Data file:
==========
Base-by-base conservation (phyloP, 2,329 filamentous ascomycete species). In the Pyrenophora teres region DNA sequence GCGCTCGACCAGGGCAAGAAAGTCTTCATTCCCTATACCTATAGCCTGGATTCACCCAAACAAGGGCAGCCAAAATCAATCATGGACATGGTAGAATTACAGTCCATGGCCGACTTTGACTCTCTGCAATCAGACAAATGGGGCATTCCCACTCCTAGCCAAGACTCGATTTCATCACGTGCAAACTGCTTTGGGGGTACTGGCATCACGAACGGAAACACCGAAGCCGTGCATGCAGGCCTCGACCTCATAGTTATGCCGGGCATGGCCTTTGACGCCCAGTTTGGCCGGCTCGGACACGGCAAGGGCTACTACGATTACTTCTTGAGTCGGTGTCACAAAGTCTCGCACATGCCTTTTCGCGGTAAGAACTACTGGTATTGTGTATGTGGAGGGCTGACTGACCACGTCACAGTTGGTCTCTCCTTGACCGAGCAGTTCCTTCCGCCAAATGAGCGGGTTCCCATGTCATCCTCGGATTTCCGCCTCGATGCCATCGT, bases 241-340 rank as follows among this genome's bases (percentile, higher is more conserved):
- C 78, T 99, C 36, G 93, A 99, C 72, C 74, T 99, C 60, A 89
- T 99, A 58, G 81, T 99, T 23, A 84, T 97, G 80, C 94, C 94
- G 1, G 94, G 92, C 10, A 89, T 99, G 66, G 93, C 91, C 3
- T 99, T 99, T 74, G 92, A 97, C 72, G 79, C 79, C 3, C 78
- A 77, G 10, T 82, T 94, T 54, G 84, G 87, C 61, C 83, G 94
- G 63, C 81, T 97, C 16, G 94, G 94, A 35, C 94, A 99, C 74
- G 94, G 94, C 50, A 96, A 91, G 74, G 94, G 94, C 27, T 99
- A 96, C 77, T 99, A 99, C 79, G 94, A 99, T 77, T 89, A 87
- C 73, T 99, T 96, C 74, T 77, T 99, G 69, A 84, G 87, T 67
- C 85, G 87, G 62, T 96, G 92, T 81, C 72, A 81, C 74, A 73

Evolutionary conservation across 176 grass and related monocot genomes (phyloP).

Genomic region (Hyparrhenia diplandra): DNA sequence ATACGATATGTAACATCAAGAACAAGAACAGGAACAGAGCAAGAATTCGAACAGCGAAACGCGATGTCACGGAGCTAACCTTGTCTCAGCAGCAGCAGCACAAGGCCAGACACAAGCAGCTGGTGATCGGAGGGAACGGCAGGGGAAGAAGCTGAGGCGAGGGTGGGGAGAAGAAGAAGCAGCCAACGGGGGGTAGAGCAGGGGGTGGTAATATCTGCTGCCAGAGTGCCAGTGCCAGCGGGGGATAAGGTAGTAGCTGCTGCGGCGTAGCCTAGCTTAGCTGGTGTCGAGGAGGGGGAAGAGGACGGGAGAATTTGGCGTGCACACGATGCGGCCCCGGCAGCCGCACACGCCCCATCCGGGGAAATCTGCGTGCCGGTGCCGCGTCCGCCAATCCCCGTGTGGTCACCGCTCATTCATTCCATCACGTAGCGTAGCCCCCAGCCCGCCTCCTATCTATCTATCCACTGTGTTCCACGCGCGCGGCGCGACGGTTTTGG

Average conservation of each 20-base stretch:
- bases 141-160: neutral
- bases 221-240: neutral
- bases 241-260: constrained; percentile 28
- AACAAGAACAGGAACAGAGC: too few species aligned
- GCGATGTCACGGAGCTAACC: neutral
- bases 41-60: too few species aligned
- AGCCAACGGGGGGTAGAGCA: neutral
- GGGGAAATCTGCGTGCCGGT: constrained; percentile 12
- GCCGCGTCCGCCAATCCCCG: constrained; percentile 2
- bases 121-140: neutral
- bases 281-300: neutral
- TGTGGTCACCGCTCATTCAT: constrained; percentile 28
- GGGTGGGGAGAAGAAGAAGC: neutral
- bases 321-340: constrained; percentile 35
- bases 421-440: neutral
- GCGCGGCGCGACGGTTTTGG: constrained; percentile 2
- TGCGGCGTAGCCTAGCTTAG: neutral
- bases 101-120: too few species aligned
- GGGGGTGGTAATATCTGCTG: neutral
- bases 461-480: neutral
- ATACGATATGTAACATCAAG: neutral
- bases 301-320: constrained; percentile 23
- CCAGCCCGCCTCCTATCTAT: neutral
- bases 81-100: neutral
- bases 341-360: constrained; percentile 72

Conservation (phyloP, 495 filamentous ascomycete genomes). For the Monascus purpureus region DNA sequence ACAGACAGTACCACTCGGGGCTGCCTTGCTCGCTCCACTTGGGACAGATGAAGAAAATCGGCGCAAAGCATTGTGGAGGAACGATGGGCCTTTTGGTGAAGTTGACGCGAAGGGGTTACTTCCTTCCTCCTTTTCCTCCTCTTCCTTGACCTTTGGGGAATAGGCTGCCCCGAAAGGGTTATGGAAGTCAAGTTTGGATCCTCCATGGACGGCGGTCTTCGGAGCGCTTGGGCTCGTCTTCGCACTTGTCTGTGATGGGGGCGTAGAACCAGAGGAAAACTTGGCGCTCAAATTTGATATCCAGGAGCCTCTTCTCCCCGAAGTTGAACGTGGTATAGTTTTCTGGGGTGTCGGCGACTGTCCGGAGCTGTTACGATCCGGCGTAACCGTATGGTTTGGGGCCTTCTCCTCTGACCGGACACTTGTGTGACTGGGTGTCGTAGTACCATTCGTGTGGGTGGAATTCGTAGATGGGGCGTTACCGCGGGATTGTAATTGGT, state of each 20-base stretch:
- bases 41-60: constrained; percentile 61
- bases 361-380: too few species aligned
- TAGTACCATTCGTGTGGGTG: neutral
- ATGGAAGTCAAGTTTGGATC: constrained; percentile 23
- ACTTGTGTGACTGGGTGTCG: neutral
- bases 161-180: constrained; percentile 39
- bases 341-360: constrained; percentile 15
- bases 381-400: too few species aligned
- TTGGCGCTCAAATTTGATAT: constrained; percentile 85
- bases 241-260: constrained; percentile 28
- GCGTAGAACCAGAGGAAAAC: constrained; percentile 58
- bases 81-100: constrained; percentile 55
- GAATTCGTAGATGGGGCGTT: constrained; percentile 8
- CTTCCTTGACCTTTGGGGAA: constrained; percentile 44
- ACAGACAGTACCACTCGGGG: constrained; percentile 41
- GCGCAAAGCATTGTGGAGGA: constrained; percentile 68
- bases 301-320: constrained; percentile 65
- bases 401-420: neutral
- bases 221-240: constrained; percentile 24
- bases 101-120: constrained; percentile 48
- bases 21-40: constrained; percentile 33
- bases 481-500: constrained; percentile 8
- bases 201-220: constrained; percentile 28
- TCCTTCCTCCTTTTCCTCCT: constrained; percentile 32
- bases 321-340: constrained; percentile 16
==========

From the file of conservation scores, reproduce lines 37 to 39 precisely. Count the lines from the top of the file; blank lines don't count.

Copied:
- CCAGCCCGCCTCCTATCTAT: neutral
- bases 81-100: neutral
- bases 341-360: constrained; percentile 72